In a shift from past years’ results, the most common recruitment challenge that UK-based employers expect to face this year, and for the following three years, is not finding qualified job candidates – it’s increasing diversity, equity, and inclusion (DEI) in the workforce.
According to 54% of UK respondents, increasing DEI in the workforce will be one of their most significant talent acquisition challenges in 2023. Looking ahead, this issue is expected to spread to even more organisations, with two-thirds (66%) of UK businesses anticipating that increasing DEI in their workforce will be one of their major talent challenges between 2024 and 2026.
Looking at your employer brand may be a good starting point for many companies planning to address workforce diversity, equity, and inclusion this year. Half (49%) of our UK survey respondents cited the creation of an employer brand that attracts talent as a key talent acquisition challenge for 2023, with the same amount saying that finding qualified job candidates is among their top challenges. Perhaps by developing and promoting their employer brands this year, while being cognizant of their long-term DEI goals, employers can start tackling these issues simultaneously by attracting more talent to their organisation from an increasingly diverse talent pool.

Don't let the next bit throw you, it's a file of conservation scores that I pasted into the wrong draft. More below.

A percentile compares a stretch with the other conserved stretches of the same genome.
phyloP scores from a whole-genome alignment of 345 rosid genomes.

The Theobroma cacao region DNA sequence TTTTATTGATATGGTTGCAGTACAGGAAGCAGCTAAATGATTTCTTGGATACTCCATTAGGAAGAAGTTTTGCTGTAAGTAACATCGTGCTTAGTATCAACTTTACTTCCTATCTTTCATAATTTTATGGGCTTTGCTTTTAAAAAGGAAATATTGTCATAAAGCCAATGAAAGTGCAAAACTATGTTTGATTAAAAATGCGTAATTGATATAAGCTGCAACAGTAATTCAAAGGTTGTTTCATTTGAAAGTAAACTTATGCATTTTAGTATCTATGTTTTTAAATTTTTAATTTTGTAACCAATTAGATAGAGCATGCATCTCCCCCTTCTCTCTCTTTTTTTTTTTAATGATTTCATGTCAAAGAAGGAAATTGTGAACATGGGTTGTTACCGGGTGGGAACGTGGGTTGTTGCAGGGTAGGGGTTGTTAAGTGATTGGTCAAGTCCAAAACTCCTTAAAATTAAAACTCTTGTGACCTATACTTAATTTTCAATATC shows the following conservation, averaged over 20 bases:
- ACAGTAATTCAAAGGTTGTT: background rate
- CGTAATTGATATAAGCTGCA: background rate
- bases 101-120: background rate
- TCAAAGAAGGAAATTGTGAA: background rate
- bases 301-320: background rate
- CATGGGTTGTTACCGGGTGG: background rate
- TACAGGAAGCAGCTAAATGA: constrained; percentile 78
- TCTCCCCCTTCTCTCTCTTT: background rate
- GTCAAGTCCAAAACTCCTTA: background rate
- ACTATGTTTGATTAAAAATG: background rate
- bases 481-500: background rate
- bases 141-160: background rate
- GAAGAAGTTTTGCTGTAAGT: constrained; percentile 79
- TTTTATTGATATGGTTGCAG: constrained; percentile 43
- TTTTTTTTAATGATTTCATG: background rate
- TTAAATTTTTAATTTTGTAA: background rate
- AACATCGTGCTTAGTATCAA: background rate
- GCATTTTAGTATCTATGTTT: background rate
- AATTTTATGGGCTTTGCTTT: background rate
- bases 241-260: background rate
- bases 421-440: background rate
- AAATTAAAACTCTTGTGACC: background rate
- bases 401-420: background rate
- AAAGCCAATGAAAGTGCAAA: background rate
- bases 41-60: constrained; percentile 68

Additionally, over half (54%) of survey respondents from the UK said that their corporate website – often the primary location for showcasing an employer’s brand – is expected to be among their most effective recruitment channels in 2023, as it was last year. If your company doesn’t have an enticing story to tell or an attractive employer brand, potential candidates may look elsewhere for their next job.
Employment History Matters
For UK businesses that use pre-employment background screening as part of their hiring due diligence, the most common checks are employment verifications, criminal record checks, and education credentials.
Nearly all UK survey respondents (94%) said they conduct employment checks – and the number of respondents that reported finding discrepancies from these checks may tell us why. Almost three-quarters (73%) of UK respondents said that employment verifications were among the areas they most often found discrepancies in their candidates’ background checks.
Additionally, almost seven in 10 (68%) said they verify their candidates’ education credentials, with over a third (36%) citing education checks as one of the areas they most often find candidate discrepancies.
In summary, this year’s survey findings suggest that many UK employers are in the same boat, facing similar recruitment and retention issues and finding the same candidate discrepancies during their pre-employment background checks. However, given the number of optimistic businesses projecting workforce growth this year, the water may not be as choppy as you might have thought.
For more insights into how businesses from around the world – including those within the EMEA region – are managing their recruitment, retention, and screening programmes, download HireRight’s 2023 Global Benchmark Report, “Navigating New Territory,” which is out now.